Jessie Rachel Rainbow nee Hicks

02/09/1931-05/12/2020

Born in Westcote near Stow-on-the-Wold she often spoke, with a cheeky glint in her eyes, of the many antics she and her two younger siblings got up to. She had a happy childhood fondly recalling the many times she went off shepherding with her father George, the many cycle rides they went on together and babysitting the Hartley’s children with her mother.

Jessie started her working life as a kitchen helper and cleaner in a farmhouse near Kingston Bagpuize. The family moved back to the Wychwoods to a small cottage in Plum Lane, Shipton.

Jessie loved to speak of her father teaching her to dance and of the many dances they went to as a family. She only spoke of two serious relationships. The first she dumped when his parents commented she was “a bit plump” after being sent a photograph of her; Jessie was not impressed! So that was the end of him. Her parents introduced Jack (Sydney) Rainbow to her and although 15yrs her senior they went on to marry on 31 July 1954.

They began married life at 4 St Michaels Close, living with Jack’s parents. Although for a short time they moved to their own home in Milton, they moved back to look after Jack’s father during his illness, where they remained happily married until Jack sadly died July 2007.

Jessie had various jobs but most will remember her for the 44 yrs she spent as chambermaid at the Shaven Crown Hotel. Famously, Room 11 was believed to be haunted so Jessie refused point blank to go in that room unless she had someone with her. She and the ‘ghost’ appeared in the Oxford Mail on April 7 1997 in an article entitled ‘Ghostly Monk Changes his Habit’.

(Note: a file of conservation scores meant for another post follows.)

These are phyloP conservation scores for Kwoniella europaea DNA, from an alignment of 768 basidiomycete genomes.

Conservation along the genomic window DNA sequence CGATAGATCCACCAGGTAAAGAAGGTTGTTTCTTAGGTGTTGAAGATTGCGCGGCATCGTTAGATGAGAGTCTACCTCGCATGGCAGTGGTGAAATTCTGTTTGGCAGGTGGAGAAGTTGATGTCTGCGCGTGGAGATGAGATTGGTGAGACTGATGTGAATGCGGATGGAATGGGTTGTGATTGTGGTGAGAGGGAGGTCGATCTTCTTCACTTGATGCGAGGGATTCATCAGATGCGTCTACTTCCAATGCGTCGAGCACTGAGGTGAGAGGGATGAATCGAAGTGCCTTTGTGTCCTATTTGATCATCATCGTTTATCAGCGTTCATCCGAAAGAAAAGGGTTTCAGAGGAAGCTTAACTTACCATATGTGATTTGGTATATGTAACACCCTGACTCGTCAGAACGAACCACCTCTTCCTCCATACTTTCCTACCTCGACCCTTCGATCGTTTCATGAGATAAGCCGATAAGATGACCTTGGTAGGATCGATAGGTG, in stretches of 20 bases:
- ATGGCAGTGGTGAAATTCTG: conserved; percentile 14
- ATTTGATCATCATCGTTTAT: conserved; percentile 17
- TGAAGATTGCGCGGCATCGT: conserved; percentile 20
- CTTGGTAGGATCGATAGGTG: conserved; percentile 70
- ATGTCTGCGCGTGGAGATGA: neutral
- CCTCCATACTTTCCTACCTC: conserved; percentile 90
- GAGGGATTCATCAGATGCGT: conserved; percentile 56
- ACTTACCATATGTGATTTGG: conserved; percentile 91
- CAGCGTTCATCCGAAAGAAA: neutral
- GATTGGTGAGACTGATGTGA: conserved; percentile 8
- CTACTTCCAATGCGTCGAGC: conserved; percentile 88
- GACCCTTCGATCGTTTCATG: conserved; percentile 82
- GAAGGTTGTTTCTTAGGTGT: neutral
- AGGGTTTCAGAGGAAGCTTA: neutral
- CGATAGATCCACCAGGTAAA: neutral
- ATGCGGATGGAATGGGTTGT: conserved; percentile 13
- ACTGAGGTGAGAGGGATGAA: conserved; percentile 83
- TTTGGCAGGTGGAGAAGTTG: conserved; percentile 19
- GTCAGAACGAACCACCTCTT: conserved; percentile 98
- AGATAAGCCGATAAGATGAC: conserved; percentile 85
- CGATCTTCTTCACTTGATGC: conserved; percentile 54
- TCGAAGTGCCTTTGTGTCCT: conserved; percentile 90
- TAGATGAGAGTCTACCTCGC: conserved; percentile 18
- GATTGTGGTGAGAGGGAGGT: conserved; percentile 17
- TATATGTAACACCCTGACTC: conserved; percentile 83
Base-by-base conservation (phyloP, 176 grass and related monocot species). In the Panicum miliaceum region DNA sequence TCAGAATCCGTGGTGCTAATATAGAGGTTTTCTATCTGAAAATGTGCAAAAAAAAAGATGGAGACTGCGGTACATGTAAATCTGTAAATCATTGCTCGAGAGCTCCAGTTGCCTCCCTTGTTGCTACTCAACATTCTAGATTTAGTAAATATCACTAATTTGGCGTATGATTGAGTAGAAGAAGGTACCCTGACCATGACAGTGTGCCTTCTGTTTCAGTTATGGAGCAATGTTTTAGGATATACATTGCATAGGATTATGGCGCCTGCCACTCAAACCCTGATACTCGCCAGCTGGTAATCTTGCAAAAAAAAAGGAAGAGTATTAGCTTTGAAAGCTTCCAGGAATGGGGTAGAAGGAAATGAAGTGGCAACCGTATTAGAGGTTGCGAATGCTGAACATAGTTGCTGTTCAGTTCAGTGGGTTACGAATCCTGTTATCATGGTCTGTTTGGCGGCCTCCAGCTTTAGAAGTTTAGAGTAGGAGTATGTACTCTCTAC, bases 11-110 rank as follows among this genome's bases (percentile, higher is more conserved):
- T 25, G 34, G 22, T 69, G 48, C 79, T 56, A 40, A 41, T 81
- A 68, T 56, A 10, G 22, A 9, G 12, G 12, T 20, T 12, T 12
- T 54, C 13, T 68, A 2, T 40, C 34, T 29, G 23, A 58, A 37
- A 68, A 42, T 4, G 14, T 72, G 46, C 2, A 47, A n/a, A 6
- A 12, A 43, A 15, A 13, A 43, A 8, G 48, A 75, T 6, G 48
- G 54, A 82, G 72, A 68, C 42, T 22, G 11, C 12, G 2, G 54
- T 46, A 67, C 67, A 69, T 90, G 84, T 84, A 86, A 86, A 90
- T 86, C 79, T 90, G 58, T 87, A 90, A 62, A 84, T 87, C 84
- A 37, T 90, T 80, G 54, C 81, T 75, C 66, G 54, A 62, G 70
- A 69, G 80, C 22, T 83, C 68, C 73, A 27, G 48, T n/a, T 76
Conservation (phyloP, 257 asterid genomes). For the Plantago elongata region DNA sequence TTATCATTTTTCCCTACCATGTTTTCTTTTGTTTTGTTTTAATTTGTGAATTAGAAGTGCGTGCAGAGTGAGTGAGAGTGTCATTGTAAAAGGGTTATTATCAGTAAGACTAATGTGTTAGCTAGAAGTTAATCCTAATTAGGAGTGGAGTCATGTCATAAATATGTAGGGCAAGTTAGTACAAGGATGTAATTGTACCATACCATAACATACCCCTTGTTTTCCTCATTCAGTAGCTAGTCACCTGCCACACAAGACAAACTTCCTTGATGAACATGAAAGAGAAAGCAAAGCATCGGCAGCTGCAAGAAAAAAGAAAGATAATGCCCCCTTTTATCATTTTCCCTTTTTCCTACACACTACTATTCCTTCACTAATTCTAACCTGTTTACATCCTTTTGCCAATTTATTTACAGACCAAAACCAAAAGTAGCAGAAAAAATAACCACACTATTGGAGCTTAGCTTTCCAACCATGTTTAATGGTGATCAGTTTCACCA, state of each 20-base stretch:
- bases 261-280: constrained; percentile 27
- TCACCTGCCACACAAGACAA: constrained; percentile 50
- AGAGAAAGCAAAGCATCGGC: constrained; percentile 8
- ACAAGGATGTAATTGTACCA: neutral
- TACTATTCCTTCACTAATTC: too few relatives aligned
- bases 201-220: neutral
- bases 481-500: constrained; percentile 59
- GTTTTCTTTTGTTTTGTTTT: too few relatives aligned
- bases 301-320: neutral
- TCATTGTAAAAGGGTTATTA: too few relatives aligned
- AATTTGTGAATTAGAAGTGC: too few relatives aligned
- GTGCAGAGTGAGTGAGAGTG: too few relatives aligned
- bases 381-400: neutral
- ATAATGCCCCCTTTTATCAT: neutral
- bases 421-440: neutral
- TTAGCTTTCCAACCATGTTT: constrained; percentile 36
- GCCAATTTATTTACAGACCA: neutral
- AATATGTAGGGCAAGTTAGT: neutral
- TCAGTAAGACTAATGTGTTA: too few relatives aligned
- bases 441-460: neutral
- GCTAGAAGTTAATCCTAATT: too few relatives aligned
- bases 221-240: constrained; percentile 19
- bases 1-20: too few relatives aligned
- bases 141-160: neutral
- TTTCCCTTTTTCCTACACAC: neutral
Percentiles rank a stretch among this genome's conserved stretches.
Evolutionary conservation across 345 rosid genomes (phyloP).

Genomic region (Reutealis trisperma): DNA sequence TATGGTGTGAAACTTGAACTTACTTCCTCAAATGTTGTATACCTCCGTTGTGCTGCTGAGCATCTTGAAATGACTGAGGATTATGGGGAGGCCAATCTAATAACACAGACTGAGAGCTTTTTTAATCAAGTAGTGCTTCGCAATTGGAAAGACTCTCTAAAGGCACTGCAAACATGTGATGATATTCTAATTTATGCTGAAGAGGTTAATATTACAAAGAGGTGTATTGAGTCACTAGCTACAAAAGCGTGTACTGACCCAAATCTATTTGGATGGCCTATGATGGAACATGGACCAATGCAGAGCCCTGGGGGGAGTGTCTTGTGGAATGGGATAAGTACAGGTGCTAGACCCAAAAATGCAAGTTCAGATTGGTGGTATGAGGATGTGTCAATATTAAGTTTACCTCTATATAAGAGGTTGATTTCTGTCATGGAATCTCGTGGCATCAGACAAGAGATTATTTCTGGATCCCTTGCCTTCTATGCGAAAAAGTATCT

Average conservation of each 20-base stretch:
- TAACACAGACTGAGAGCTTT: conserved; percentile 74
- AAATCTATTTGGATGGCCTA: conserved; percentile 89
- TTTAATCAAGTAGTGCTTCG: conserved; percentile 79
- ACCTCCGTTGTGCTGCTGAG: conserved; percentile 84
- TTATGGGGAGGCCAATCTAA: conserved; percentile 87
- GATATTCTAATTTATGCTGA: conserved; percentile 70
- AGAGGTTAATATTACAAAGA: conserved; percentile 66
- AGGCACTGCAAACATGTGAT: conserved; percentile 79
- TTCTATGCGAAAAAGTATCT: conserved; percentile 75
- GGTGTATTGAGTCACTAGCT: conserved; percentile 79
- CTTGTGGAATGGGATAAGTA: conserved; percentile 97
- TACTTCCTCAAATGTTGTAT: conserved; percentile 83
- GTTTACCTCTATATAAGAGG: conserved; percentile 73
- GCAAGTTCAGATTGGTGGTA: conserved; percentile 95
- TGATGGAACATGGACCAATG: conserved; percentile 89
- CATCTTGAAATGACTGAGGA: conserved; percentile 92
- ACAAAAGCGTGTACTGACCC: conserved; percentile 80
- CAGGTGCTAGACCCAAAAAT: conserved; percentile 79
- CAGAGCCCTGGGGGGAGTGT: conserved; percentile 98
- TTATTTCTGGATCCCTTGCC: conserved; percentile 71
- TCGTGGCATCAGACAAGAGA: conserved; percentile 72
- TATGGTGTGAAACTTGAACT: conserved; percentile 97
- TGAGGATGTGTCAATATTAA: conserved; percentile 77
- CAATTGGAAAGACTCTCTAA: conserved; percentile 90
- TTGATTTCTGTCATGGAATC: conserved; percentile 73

As many of you will know she absolutely loved her garden and for the 20 years of my going back and forth to Jessie’s I saw the lawn shrinking and flowers, shrubs and trees (and weeds) moving in. More pruning, clipping and weeding!

With her health and mobility declining, coffee mornings and Good Companions and our occasional trips out became her only real source of socialising with others. Sadly, Lockdown last March meant these things were no longer happening and like many others things became difficult for her.

There are so many stories to be told of Jessie and sadly not enough room to tell even the funniest; and who can forget her contagious giggle?  Jessie was one of those characters that everyone in the village knew or knew of and will be missed.

Chris Walde

April-May 2021